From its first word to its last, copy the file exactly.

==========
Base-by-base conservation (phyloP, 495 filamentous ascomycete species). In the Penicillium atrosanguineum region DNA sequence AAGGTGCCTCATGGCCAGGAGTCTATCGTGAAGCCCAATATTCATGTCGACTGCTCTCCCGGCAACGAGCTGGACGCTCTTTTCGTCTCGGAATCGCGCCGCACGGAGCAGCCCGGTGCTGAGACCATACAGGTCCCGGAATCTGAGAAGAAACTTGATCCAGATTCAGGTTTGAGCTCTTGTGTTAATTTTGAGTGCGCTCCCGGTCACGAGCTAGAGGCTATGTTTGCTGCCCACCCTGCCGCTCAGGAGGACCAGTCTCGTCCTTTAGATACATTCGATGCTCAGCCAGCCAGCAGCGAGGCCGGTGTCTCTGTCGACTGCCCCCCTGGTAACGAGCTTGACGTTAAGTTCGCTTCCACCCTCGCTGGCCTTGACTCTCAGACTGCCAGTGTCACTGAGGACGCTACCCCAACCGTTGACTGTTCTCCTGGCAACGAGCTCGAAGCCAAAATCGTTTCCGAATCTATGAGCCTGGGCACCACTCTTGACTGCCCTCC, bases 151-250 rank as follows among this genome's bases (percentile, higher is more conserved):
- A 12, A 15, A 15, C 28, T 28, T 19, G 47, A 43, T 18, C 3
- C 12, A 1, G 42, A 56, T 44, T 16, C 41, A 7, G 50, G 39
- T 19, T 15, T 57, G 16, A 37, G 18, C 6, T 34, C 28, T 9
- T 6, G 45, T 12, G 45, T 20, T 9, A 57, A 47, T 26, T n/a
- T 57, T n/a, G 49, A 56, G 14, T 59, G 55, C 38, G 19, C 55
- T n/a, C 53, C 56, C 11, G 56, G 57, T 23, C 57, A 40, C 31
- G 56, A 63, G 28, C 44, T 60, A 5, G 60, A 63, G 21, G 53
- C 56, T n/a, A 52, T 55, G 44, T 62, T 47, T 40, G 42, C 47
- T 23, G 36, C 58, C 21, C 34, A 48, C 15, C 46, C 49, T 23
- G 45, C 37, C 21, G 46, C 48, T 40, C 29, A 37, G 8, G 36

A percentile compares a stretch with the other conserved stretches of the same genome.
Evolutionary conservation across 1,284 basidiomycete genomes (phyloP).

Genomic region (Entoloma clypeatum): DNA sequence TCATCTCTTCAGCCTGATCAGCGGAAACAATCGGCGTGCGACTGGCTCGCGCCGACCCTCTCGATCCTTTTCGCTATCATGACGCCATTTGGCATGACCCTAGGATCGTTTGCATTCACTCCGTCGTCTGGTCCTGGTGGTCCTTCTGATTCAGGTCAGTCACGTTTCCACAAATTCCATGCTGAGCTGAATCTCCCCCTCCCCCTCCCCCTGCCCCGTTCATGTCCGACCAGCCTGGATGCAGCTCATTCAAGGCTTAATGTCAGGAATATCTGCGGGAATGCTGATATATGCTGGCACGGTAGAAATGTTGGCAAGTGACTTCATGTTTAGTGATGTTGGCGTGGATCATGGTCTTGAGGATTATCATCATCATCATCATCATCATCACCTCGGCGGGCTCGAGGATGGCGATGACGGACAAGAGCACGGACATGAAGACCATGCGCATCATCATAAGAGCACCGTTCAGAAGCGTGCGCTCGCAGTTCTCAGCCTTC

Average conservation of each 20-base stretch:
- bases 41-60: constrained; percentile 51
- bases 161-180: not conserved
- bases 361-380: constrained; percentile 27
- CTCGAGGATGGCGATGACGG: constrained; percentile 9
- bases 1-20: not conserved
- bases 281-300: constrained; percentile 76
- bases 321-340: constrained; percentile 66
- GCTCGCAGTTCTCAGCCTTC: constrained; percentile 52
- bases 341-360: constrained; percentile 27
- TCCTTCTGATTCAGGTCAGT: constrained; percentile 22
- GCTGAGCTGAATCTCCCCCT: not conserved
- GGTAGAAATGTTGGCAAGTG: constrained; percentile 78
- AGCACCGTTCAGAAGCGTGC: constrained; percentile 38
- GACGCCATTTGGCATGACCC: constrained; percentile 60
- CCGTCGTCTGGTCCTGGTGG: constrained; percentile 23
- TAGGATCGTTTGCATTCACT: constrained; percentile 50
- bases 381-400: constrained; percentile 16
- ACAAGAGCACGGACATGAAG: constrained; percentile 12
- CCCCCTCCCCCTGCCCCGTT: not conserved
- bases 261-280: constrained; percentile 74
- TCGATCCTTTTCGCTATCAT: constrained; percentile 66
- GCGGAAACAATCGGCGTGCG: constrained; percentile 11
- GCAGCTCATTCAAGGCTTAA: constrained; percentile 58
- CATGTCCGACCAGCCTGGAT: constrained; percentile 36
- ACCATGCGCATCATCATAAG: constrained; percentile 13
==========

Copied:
Base-by-base conservation (phyloP, 495 filamentous ascomycete species). In the Penicillium atrosanguineum region DNA sequence AAGGTGCCTCATGGCCAGGAGTCTATCGTGAAGCCCAATATTCATGTCGACTGCTCTCCCGGCAACGAGCTGGACGCTCTTTTCGTCTCGGAATCGCGCCGCACGGAGCAGCCCGGTGCTGAGACCATACAGGTCCCGGAATCTGAGAAGAAACTTGATCCAGATTCAGGTTTGAGCTCTTGTGTTAATTTTGAGTGCGCTCCCGGTCACGAGCTAGAGGCTATGTTTGCTGCCCACCCTGCCGCTCAGGAGGACCAGTCTCGTCCTTTAGATACATTCGATGCTCAGCCAGCCAGCAGCGAGGCCGGTGTCTCTGTCGACTGCCCCCCTGGTAACGAGCTTGACGTTAAGTTCGCTTCCACCCTCGCTGGCCTTGACTCTCAGACTGCCAGTGTCACTGAGGACGCTACCCCAACCGTTGACTGTTCTCCTGGCAACGAGCTCGAAGCCAAAATCGTTTCCGAATCTATGAGCCTGGGCACCACTCTTGACTGCCCTCC, bases 151-250 rank as follows among this genome's bases (percentile, higher is more conserved):
- A 12, A 15, A 15, C 28, T 28, T 19, G 47, A 43, T 18, C 3
- C 12, A 1, G 42, A 56, T 44, T 16, C 41, A 7, G 50, G 39
- T 19, T 15, T 57, G 16, A 37, G 18, C 6, T 34, C 28, T 9
- T 6, G 45, T 12, G 45, T 20, T 9, A 57, A 47, T 26, T n/a
- T 57, T n/a, G 49, A 56, G 14, T 59, G 55, C 38, G 19, C 55
- T n/a, C 53, C 56, C 11, G 56, G 57, T 23, C 57, A 40, C 31
- G 56, A 63, G 28, C 44, T 60, A 5, G 60, A 63, G 21, G 53
- C 56, T n/a, A 52, T 55, G 44, T 62, T 47, T 40, G 42, C 47
- T 23, G 36, C 58, C 21, C 34, A 48, C 15, C 46, C 49, T 23
- G 45, C 37, C 21, G 46, C 48, T 40, C 29, A 37, G 8, G 36

A percentile compares a stretch with the other conserved stretches of the same genome.
Evolutionary conservation across 1,284 basidiomycete genomes (phyloP).

Genomic region (Entoloma clypeatum): DNA sequence TCATCTCTTCAGCCTGATCAGCGGAAACAATCGGCGTGCGACTGGCTCGCGCCGACCCTCTCGATCCTTTTCGCTATCATGACGCCATTTGGCATGACCCTAGGATCGTTTGCATTCACTCCGTCGTCTGGTCCTGGTGGTCCTTCTGATTCAGGTCAGTCACGTTTCCACAAATTCCATGCTGAGCTGAATCTCCCCCTCCCCCTCCCCCTGCCCCGTTCATGTCCGACCAGCCTGGATGCAGCTCATTCAAGGCTTAATGTCAGGAATATCTGCGGGAATGCTGATATATGCTGGCACGGTAGAAATGTTGGCAAGTGACTTCATGTTTAGTGATGTTGGCGTGGATCATGGTCTTGAGGATTATCATCATCATCATCATCATCATCACCTCGGCGGGCTCGAGGATGGCGATGACGGACAAGAGCACGGACATGAAGACCATGCGCATCATCATAAGAGCACCGTTCAGAAGCGTGCGCTCGCAGTTCTCAGCCTTC

Average conservation of each 20-base stretch:
- bases 41-60: constrained; percentile 51
- bases 161-180: not conserved
- bases 361-380: constrained; percentile 27
- CTCGAGGATGGCGATGACGG: constrained; percentile 9
- bases 1-20: not conserved
- bases 281-300: constrained; percentile 76
- bases 321-340: constrained; percentile 66
- GCTCGCAGTTCTCAGCCTTC: constrained; percentile 52
- bases 341-360: constrained; percentile 27
- TCCTTCTGATTCAGGTCAGT: constrained; percentile 22
- GCTGAGCTGAATCTCCCCCT: not conserved
- GGTAGAAATGTTGGCAAGTG: constrained; percentile 78
- AGCACCGTTCAGAAGCGTGC: constrained; percentile 38
- GACGCCATTTGGCATGACCC: constrained; percentile 60
- CCGTCGTCTGGTCCTGGTGG: constrained; percentile 23
- TAGGATCGTTTGCATTCACT: constrained; percentile 50
- bases 381-400: constrained; percentile 16
- ACAAGAGCACGGACATGAAG: constrained; percentile 12
- CCCCCTCCCCCTGCCCCGTT: not conserved
- bases 261-280: constrained; percentile 74
- TCGATCCTTTTCGCTATCAT: constrained; percentile 66
- GCGGAAACAATCGGCGTGCG: constrained; percentile 11
- GCAGCTCATTCAAGGCTTAA: constrained; percentile 58
- CATGTCCGACCAGCCTGGAT: constrained; percentile 36
- ACCATGCGCATCATCATAAG: constrained; percentile 13